For example, Google’s Pixel 6 has a new mobile version of the TPU. Unlike traditional chips, which strive for ultra-fast precision operations, TPUs are designed for the bulk, low-precision operations required by neural networks. Google has used such chips internally since 2015: they process images and natural language search tasks. DeepMind also uses TPUs to train its artificial intelligence.
  Over the past two years, Google has provided TPUs to other companies, and these chips and similar products developed by other companies are becoming standard in data centers around the world.
  AI is even helping involve its own computing infrastructure. In 2020, Google designed the layout of the new TPU with reinforcement learning algorithms. This artificial intelligence finally came up with a strange design, it is impossible for humans to design such a thing, but this solution is easy to use. This type of AI may later lead to better, more efficient chips.
It’s a mule or a horse, pull it out for a walk

  The second change concerns the way the computer receives instructions. “For the past 40 years, we’ve been programming computers; for the next 40 years, we’ll be training them,” said Bishop, Microsoft’s UK research director.
  In the past, in order for a computer to do things like recognize speech or recognize objects in a photo, programmers first had to make rules for the computer.
  But with machine learning, programmers no longer have to make rules. Instead, they create neural networks that learn these rules on their own. It’s a fundamentally different way of thinking.
  Examples of this are everywhere: voice and image recognition are now standard on smartphones. Others made headlines, such as AlphaZero teaching itself to play Go better than humans. A similar example is that AlphaFold has solved a biological problem that humans have been unable to solve for decades – it has figured out the patterns of protein folding.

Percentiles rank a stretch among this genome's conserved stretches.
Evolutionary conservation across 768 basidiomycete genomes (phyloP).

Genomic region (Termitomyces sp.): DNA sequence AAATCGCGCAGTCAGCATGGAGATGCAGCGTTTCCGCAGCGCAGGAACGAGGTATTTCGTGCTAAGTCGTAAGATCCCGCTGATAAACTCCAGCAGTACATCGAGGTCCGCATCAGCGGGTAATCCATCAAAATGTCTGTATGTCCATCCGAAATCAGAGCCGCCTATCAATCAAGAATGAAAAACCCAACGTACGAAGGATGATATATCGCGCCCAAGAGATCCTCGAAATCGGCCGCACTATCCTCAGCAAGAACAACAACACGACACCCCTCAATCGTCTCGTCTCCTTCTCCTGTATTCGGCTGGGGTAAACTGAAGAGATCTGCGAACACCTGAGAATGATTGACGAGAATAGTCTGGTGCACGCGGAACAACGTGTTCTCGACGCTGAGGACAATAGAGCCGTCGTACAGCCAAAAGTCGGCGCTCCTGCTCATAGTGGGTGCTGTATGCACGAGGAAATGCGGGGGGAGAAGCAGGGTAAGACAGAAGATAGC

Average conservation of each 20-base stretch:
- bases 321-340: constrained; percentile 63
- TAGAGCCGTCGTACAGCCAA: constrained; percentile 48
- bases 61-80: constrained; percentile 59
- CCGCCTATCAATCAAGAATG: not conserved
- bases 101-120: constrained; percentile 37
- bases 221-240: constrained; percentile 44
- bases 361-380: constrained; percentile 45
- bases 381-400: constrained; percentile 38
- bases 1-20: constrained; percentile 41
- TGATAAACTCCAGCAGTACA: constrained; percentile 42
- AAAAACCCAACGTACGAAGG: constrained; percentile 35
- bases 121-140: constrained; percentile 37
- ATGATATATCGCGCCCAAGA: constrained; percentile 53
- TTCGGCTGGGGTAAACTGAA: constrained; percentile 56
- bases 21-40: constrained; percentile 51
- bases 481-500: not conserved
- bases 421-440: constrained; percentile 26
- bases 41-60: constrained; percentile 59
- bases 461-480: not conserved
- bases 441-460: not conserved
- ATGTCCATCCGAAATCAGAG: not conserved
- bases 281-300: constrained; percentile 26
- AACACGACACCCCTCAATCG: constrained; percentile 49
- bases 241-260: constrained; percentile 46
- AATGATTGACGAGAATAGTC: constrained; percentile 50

For Bishop, the next big breakthrough will be molecular simulation: training computers to manipulate the properties of matter, which could lead to world-changing leaps in energy use, food production, manufacturing and medicine .
computer knows best

  For decades, getting a computer to do a task required typing instructions, or at least pressing a button.
  But now, machines can interact with humans without keyboards or screens. Anything can be turned into a computer. In fact, most household items including toothbrushes, switches and doorbells have launched smart models. But as these kinds of products became more abundant, we started to make it easier to control them. They should be able to understand our needs on their own.
  In Dolby’s eyes, this shift from crunching numbers to making decisions defines a new era of computing.
  Ross wants our support for the cognitive and practical aspects of artificial intelligence. She envisions computers that can give us information when we need it and reach out when we need help. Ross said: “My favorite movie clip when I was a kid was Disney’s ‘The Sorcerer’s Apprentice.’ You know, Mickey Mouse, he summoned a broom to help him clean, and he used magic, but now we can do it without magic. to this.”